Dr. Evil: Very well, where do I begin? My father was a relentlessly self-improving boulangerie owner from Belgium with low grade narcolepsy and a penchant for buggery. My mother was a fifteen year-old French prostitute named Chloe with webbed feet.

My father would womanize, he would drink. He would make outrageous claims like he invented the question mark. Sometimes, he would accuse chestnuts of being lazy. The sort of general malaise that only the genius possess and the insane lament.
My childhood was typical. Summers in Rangoon, luge lessons. In the spring, we’d make meat helmets.
When I was insolent, I was placed in a burlap bag and beaten with reeds – pretty standard, really. At the age of twelve, I received my first scribe.
At the age of fourteen, a Zoroastrian named Vilma ritualistically shaved my testicles. At the age of 18, I went off to evil medical school. At the age of 25, I took up tap dancing. I wanted to be a quadruple threat — an actor, dancer…
Therapist: You know, we have to stop….

[joke] Exams

Clique na imagem para ouvir o texto.

A high school teacher was giving a true/false test. He was strolling up and down the aisles surveying the students at work. He came upon one student who was flipping a coin, then writing.

Teacher: What are you doing?

Student: Getting the answers to the test.
The teacher shook his head and walked on. A little while later, when everyone was finished with the test, the teacher noticed the student was again flipping the coin.

Teacher: Now what are you doing?

Student: I'm checking the answers.

  • true/false test - teste falso/verdadeiro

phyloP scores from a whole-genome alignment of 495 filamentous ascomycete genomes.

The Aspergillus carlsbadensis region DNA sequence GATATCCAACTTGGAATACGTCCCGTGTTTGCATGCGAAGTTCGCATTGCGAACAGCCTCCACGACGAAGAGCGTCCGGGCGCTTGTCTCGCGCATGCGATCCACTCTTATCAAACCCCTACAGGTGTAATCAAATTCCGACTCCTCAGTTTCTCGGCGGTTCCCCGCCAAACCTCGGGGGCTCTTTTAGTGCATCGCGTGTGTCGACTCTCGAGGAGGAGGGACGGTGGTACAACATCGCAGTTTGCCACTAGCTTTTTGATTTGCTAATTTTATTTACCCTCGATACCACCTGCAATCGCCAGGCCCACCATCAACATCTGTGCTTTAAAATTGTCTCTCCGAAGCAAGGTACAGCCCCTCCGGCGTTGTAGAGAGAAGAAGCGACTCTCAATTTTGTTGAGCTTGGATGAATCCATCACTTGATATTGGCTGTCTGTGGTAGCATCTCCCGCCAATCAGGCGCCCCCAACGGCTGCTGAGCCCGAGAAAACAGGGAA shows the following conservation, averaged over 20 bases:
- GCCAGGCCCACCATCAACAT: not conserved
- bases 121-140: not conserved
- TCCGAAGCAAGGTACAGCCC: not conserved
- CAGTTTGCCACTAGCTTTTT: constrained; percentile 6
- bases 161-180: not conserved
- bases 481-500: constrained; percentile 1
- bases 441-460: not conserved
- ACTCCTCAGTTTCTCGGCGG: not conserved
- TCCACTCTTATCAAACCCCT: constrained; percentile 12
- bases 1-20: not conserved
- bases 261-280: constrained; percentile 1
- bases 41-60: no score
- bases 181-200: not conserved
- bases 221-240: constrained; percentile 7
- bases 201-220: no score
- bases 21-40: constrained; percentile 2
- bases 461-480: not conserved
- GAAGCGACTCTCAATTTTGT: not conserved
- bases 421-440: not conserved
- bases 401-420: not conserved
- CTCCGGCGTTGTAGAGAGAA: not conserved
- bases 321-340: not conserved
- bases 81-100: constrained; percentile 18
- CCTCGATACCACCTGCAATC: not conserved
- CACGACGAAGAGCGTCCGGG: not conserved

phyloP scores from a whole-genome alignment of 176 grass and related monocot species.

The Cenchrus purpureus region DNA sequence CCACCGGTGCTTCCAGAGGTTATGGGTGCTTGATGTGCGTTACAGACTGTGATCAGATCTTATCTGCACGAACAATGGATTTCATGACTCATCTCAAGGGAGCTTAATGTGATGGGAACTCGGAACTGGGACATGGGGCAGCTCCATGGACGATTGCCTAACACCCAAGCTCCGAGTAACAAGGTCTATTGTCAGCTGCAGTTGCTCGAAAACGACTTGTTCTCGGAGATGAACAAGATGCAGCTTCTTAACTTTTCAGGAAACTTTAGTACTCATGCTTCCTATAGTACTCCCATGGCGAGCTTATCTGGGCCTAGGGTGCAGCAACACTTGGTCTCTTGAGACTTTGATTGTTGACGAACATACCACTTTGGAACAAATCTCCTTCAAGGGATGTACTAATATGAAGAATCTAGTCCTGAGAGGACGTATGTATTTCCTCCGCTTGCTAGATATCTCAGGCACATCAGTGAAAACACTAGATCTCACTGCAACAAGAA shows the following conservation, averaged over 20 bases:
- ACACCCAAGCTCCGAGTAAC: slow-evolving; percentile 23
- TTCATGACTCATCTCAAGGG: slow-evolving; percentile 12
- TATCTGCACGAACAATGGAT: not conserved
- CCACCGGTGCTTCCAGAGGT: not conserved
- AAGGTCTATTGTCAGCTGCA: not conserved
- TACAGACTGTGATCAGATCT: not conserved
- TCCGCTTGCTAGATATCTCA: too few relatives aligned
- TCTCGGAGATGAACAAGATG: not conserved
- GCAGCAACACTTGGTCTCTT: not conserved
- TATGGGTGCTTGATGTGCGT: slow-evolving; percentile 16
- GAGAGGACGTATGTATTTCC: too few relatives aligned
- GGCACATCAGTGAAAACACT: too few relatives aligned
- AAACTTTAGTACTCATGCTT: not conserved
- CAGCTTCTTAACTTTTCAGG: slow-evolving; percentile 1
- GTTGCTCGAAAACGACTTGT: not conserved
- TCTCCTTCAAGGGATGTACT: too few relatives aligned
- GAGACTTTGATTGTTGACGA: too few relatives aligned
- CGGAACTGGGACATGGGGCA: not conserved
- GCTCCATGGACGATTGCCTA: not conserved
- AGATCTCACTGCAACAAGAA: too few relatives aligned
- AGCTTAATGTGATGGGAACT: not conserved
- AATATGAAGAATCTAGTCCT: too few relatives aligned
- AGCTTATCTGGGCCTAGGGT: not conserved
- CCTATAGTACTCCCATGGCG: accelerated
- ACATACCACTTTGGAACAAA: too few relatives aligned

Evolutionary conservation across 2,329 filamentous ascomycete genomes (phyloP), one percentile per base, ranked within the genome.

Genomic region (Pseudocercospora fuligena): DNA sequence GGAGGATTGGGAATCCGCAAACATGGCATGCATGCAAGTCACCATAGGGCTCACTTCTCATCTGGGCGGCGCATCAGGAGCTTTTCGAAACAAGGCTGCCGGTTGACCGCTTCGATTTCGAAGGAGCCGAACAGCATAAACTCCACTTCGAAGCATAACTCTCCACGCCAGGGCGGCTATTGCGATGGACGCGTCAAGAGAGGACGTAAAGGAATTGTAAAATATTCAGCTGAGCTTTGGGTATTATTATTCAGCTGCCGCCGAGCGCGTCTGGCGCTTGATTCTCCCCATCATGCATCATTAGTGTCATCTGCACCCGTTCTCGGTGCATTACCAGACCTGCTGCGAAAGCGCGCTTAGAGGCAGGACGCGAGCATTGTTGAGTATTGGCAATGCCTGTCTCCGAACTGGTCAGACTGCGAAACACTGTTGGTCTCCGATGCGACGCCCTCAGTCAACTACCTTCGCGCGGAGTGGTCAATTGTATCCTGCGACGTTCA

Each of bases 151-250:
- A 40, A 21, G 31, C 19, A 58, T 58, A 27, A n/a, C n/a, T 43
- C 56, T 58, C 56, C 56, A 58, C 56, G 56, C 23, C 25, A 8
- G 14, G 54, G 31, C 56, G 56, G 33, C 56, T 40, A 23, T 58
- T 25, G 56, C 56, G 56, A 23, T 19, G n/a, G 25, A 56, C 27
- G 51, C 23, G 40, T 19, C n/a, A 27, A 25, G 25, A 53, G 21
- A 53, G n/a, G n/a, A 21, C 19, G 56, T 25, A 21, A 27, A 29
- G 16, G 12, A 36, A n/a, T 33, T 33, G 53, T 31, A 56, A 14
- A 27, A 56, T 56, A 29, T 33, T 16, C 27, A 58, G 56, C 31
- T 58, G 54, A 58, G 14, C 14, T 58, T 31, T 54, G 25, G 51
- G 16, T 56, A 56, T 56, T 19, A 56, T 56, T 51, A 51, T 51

• strolling - andando
  • aisles - corredores
  • survey - pesquisar
  • flip a coin - jogar uma moeda para cima (cara ou coroa)
  • shake (shake, shook, shaken) - balançar
  • notice - notar, observar


Ter contato diário com a língua que se está estudando é extremamente importante. Deixo aqui uma dica de três vídeos para ouvir enquanto se ler. Garanto que depois de ouvir pelo menos duas vezes cada um, você estará que sua compreensão bem mais apurada.

Dica: tente ouvir a primeira vez sem ler e depois ouça lendo. Por fim, ouça mais uma vez sem ler.

Queen Elizabeth II: Diamond Jubilee Speech, Westminster, March 2012.

Prince Charles speaks at his mother Queen Elizabeth’s Diamond Jubilee celebrations outside Buckingham Palace on June 5, 2012.

{Learning English} Mitt Romney Concession Speech, 2012.

Queen Elizabeth II: Diamond Jubilee Speech, Westminster, March 2012.

This great institution has been at the heart of the country and the lives of our people throughout its history. As Parliamentarians, you share with your forebears a fundamental role in the laws and decisions of your own age.

Parliament has survived as an unshakeable cornerstone of our constitution and our way of life.

History links monarchs and Parliament, a connecting thread from one period to the next. So, in an era when the regular, worthy rhythm of life is less eye-catching than doing something extraordinary, I am reassured that I am merely the second Sovereign to celebrate a Diamond Jubilee.

As today, it was my privilege to address you during my Silver and Golden Jubilees. Many of you were present ten years ago and some of you will recall the occasion in 1977. Since my Accession, I have been a regular visitor to the Palace of Westminster and, at the last count, have had the pleasurable duty of treating with twelve Prime Ministers.

Over such a period, one can observe that the experience of venerable old age can be a mighty guide but not a prerequisite for success in public office. I am therefore very pleased to be addressing many younger Parliamentarians and also those bringing such a wide range of background and experience to your vital, national work.

During these years as your Queen, the support of my family has, across the generations, been beyond measure. Prince Philip is, I believe, well-known for declining compliments of any kind. But throughout he has been a constant strength and guide. He and I are very proud and grateful that The Prince of Wales and other members of our family are travelling on my behalf in this Diamond Jubilee year to visit all the Commonwealth Realms and a number of other Commonwealth countries.